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Wednesday, May 18 2011


Partnership

 

       Ordinarily, I'm not a big fan of self-help books.  Last week, I bumped into one, The New Rules of Marriage by Terrence Real, that really (pun discovered, not intended) speaks to me – and I've only read the first half.

 

       Terrence lists five relational strategies that don't work:

 

·        Needing to be right – trying to convince your partner that your point of view is the correct one.  Actually, who's right matters little in relationship.

·        Controlling your partner – almost always generates resistance, a great way to get stuck in power battles.

·        Un-bridled self-expression – often confused with honesty, letting it all hang out, without regard to the effect on your partner, usually does more harm than good.

·        Retaliation – when we get hurt in relationship, we often feel victimized and, perhaps, entitled to retaliate.  We tend to think that if we punish our offending partner, we're more likely to be safe from future "offenses".  Not true.  War begets war.

·        Withdrawal – when we withdraw emotionally or physically from connection with our partner, relationship withers.  There are times when we need to pull back to re-group, but that's always with the intention to re-engage.  There are also times when we make a conscious decision to accept some aspect of a relationship, rather than fight a losing battle.  This mature letting go is not a withdrawal of connection or affection.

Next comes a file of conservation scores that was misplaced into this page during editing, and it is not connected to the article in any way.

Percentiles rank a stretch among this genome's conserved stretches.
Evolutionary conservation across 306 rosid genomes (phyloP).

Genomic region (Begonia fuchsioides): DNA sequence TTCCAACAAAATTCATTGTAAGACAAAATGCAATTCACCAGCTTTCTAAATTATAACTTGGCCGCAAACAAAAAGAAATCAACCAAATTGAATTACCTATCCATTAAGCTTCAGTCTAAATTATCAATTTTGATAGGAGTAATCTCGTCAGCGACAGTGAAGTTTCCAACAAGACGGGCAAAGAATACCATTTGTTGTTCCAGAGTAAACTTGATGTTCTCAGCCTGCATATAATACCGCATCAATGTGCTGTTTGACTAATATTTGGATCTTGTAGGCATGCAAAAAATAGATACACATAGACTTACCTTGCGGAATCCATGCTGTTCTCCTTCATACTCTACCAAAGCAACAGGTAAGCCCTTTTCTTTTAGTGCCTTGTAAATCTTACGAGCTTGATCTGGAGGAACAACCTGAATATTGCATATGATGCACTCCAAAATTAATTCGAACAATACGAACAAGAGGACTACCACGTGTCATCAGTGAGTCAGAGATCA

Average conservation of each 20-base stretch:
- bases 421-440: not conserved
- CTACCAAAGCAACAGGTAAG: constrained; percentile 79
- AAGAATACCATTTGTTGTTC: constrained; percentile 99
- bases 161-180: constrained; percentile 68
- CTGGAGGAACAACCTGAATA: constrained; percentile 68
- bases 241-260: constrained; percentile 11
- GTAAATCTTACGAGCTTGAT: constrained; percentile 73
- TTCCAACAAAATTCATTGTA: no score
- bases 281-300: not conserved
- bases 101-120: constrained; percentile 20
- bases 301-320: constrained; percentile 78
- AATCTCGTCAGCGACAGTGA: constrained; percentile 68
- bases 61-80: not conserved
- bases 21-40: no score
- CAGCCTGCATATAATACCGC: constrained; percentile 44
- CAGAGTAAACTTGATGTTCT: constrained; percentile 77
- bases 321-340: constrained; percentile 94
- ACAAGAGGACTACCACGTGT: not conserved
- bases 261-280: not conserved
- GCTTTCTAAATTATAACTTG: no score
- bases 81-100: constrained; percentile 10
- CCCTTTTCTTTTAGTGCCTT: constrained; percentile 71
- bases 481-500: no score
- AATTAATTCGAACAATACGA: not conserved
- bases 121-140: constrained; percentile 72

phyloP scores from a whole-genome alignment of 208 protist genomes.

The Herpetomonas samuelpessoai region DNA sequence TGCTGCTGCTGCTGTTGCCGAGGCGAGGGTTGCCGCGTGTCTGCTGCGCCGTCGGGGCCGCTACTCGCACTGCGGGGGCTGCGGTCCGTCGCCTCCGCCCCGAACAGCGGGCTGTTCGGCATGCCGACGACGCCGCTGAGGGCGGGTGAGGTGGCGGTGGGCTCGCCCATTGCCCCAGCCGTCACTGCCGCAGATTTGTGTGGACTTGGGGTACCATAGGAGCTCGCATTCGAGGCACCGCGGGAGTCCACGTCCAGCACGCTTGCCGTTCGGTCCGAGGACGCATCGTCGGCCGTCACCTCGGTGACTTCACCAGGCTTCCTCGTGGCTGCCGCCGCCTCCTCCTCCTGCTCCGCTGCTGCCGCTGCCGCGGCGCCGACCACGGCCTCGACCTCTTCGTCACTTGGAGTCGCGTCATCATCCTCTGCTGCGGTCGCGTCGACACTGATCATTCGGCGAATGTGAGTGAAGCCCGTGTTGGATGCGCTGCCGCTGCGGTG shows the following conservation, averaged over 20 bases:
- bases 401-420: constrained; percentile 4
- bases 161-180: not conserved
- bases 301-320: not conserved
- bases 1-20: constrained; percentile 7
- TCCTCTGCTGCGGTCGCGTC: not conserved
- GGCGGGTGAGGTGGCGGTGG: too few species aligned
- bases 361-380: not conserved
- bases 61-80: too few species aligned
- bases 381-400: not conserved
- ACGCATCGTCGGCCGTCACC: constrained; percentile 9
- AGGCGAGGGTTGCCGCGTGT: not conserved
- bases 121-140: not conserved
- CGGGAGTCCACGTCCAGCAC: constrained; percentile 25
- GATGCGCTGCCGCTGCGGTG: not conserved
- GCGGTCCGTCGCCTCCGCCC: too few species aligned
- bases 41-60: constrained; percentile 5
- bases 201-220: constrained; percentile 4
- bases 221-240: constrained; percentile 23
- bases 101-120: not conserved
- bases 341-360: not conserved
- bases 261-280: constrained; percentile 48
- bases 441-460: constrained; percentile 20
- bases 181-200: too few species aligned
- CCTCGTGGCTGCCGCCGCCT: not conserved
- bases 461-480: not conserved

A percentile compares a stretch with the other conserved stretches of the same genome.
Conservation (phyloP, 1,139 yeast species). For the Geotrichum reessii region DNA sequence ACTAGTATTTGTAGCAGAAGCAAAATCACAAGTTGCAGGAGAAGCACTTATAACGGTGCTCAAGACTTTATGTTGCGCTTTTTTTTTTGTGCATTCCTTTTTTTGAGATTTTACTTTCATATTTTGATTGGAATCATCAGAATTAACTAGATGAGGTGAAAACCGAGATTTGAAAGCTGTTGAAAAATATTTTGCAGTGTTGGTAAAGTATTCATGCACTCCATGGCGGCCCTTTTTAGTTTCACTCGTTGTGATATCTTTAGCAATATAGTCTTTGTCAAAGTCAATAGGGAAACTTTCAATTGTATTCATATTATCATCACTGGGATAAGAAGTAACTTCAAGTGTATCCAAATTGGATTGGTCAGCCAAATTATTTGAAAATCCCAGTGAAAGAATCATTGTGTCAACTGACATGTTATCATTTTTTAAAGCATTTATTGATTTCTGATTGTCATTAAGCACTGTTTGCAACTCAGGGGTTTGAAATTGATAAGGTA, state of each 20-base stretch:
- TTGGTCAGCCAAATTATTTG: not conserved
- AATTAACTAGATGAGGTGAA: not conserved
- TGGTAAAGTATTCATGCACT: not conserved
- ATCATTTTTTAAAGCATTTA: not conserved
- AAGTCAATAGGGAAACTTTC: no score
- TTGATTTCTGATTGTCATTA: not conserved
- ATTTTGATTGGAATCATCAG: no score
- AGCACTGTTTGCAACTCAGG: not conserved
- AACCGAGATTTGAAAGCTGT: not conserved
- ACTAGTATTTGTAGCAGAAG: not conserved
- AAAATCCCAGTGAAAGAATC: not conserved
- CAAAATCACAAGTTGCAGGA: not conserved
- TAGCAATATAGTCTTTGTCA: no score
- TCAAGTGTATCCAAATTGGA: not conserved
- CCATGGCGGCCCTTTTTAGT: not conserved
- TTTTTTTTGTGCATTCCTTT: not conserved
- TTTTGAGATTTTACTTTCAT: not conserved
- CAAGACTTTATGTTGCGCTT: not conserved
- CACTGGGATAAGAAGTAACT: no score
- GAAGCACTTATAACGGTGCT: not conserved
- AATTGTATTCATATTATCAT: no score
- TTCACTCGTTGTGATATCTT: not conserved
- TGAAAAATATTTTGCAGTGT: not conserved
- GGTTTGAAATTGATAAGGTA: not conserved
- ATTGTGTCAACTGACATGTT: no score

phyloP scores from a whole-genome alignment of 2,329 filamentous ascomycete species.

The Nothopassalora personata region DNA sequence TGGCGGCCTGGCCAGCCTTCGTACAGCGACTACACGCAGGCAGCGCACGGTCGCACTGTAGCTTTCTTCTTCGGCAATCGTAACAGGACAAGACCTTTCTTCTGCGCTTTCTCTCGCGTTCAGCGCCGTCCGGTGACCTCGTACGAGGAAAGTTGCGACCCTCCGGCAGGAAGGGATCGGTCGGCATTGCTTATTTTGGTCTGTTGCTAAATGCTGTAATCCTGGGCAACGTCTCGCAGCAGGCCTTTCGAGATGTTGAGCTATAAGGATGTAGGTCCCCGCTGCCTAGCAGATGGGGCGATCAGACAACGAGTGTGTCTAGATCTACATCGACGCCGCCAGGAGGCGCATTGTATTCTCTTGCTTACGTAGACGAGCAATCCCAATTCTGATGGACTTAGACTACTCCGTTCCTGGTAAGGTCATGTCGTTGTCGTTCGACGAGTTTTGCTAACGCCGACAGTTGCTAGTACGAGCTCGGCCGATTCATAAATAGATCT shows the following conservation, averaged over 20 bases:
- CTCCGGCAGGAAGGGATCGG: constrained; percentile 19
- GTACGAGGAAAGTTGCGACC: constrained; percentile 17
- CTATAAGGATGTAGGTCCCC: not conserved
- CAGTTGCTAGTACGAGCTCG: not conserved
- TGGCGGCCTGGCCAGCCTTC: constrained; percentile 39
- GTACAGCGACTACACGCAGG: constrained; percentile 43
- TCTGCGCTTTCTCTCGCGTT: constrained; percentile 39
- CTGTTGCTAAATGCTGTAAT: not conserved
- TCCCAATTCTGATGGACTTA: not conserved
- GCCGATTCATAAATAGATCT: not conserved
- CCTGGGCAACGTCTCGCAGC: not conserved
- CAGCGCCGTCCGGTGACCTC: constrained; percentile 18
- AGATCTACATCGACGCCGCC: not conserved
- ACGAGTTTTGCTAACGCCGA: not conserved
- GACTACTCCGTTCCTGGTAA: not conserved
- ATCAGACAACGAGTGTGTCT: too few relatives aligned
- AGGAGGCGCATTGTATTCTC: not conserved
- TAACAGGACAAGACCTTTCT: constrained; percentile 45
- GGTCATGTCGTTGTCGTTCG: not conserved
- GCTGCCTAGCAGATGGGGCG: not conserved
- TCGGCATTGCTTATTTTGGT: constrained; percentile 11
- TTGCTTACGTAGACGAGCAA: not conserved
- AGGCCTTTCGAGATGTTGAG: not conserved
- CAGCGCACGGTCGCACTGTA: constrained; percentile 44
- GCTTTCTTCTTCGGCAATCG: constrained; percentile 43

So, what does work?  Terrence Real presents a model he calls "relationship empowerment."  Here, we move past the personal empowerment model, where I advocate for me, you advocate for you, and we both presume this path will lead to a good result (which it sometimes does).  In the relationship empowerment model, we are invited, not to settle for "good", but to go for "great."  We honor the individual, we listen deeply to ourselves and to each other, and we work together to give birth to something larger than me or you – a relational entity, an "us".  We advocate for us.

 

       This is not a co-dependent model, where we assume responsibility for each other.  It's a partnership were we are responsible, together, for what we create.

 

       This level of partnership:  As an approach to marriage (and other unions), it has a nice "ring" to it.

 

 

PS.  Stay tuned.  Next week, I'll share some thoughts from the second half of the book, including five strategies that do work.

 

Posted by: AT 08:24 pm   |  Permalink   |  Email

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